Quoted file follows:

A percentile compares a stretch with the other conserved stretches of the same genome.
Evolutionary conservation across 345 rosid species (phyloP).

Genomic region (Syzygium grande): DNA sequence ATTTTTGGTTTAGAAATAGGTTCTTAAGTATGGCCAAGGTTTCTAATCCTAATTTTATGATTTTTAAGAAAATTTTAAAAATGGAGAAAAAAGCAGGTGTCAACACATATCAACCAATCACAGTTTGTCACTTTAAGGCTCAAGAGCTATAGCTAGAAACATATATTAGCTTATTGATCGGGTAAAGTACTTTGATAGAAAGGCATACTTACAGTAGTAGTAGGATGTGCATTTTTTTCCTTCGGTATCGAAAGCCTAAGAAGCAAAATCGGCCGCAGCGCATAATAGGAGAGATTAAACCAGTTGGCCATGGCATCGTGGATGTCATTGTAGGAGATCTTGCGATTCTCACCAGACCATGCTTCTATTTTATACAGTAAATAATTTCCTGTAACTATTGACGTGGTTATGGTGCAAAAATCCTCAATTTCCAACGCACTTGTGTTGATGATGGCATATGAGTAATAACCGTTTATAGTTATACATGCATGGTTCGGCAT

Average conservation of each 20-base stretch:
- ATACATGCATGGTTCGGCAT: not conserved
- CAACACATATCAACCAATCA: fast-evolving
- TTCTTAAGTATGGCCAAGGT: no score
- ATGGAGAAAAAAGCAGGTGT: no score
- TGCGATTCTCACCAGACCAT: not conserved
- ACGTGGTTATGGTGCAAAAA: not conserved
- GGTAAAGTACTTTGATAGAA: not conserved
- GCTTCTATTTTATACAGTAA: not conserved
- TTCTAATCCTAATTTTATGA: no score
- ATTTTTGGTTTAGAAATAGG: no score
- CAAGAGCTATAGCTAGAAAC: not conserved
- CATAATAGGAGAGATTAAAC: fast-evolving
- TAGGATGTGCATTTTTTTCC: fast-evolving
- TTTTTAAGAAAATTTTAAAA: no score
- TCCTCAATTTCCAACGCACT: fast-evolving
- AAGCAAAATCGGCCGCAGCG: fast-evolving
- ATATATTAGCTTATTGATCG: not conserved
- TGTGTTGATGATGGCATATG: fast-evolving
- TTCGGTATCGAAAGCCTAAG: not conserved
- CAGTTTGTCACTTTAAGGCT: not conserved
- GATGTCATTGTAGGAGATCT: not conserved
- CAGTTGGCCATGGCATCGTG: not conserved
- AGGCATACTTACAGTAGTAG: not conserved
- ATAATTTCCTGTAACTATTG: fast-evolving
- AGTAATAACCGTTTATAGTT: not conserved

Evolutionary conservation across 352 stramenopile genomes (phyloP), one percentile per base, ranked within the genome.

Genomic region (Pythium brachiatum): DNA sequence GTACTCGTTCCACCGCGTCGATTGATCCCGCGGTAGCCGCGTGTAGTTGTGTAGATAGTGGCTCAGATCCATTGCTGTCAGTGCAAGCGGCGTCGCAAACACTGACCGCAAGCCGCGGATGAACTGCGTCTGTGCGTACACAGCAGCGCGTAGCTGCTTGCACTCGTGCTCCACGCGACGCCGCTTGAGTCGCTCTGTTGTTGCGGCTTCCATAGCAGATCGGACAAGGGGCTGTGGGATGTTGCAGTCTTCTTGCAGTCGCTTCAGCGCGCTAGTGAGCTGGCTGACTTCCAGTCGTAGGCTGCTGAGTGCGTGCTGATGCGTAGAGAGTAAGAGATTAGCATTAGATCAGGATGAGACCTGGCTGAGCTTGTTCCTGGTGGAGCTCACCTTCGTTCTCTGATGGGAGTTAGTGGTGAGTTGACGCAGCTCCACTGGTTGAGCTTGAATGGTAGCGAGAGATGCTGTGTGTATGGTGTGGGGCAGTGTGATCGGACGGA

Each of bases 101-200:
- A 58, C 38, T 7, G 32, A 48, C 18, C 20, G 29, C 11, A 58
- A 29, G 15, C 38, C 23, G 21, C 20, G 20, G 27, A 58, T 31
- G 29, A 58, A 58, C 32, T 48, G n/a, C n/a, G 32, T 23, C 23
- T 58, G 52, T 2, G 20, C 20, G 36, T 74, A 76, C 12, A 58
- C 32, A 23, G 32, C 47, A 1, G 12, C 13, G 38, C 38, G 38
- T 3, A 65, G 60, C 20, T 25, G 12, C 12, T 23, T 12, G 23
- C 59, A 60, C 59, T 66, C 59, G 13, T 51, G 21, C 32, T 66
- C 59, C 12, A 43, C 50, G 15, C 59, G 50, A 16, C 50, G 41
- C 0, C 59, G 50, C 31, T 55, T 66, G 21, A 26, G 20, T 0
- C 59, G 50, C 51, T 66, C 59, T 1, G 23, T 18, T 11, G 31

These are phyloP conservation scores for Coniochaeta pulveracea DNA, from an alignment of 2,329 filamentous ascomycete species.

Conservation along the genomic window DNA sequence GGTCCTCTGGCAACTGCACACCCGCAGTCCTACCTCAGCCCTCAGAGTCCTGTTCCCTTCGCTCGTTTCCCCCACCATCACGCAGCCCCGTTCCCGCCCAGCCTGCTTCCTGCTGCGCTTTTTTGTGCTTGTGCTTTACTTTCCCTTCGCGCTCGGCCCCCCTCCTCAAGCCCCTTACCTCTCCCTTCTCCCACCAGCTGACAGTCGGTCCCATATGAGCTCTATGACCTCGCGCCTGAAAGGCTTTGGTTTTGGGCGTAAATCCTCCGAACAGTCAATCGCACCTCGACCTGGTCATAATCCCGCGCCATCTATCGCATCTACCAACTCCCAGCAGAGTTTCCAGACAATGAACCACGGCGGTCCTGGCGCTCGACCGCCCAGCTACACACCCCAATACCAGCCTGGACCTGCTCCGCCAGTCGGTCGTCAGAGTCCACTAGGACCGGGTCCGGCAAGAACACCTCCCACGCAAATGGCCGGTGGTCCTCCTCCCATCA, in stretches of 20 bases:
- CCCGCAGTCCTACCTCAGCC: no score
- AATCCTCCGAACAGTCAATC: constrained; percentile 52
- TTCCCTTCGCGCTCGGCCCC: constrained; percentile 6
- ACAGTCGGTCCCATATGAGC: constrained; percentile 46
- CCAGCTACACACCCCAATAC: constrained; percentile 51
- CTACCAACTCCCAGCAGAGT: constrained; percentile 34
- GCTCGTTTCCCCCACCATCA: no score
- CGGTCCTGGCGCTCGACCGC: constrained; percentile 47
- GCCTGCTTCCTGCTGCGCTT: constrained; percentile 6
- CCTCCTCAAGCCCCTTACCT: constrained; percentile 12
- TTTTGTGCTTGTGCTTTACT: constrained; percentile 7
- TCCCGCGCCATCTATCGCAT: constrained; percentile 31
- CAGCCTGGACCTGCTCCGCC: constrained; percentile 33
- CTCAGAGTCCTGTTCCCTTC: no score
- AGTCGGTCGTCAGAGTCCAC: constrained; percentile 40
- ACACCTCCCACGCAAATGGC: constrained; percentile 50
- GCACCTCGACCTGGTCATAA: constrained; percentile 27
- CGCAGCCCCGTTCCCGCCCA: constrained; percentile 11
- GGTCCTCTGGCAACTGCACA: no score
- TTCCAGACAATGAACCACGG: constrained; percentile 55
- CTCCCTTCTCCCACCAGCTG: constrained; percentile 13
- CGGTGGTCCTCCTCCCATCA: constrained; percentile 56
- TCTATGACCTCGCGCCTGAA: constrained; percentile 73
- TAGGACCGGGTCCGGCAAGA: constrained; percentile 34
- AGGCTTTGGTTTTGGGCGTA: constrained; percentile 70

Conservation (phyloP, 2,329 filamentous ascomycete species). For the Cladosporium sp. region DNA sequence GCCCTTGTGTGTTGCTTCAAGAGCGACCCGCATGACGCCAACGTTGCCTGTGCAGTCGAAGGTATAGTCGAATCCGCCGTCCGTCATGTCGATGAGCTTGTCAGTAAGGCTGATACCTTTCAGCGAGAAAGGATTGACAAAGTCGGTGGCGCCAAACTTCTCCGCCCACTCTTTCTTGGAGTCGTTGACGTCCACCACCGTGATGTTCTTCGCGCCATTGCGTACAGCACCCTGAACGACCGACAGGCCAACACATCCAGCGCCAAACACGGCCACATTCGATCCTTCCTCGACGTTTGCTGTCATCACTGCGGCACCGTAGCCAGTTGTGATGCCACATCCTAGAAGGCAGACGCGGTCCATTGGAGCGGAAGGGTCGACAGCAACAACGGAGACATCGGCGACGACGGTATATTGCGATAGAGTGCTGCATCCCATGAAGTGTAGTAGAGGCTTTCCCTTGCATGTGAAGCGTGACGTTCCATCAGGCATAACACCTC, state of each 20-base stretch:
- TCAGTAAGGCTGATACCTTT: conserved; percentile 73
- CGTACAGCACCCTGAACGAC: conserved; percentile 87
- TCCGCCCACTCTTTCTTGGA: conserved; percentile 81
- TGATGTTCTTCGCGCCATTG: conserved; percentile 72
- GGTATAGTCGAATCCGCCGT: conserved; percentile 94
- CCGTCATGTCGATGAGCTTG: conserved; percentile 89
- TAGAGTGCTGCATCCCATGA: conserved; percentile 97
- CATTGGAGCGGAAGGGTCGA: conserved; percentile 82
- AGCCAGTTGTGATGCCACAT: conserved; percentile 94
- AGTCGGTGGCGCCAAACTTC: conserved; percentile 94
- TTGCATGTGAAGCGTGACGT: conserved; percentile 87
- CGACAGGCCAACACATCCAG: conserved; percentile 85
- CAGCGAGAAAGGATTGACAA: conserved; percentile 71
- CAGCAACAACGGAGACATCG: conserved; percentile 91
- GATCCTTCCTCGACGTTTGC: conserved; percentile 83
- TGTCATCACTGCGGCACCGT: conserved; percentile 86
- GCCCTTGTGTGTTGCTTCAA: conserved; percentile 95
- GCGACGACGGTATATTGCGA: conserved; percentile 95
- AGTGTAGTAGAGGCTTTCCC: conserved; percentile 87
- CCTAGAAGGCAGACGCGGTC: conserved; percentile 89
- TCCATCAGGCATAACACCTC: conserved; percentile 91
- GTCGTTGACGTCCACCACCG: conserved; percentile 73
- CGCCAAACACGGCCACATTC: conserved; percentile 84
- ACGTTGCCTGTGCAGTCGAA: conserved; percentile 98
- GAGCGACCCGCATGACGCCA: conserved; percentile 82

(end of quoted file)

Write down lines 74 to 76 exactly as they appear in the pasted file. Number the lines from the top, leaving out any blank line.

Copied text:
- TGATGTTCTTCGCGCCATTG: conserved; percentile 72
- GGTATAGTCGAATCCGCCGT: conserved; percentile 94
- CCGTCATGTCGATGAGCTTG: conserved; percentile 89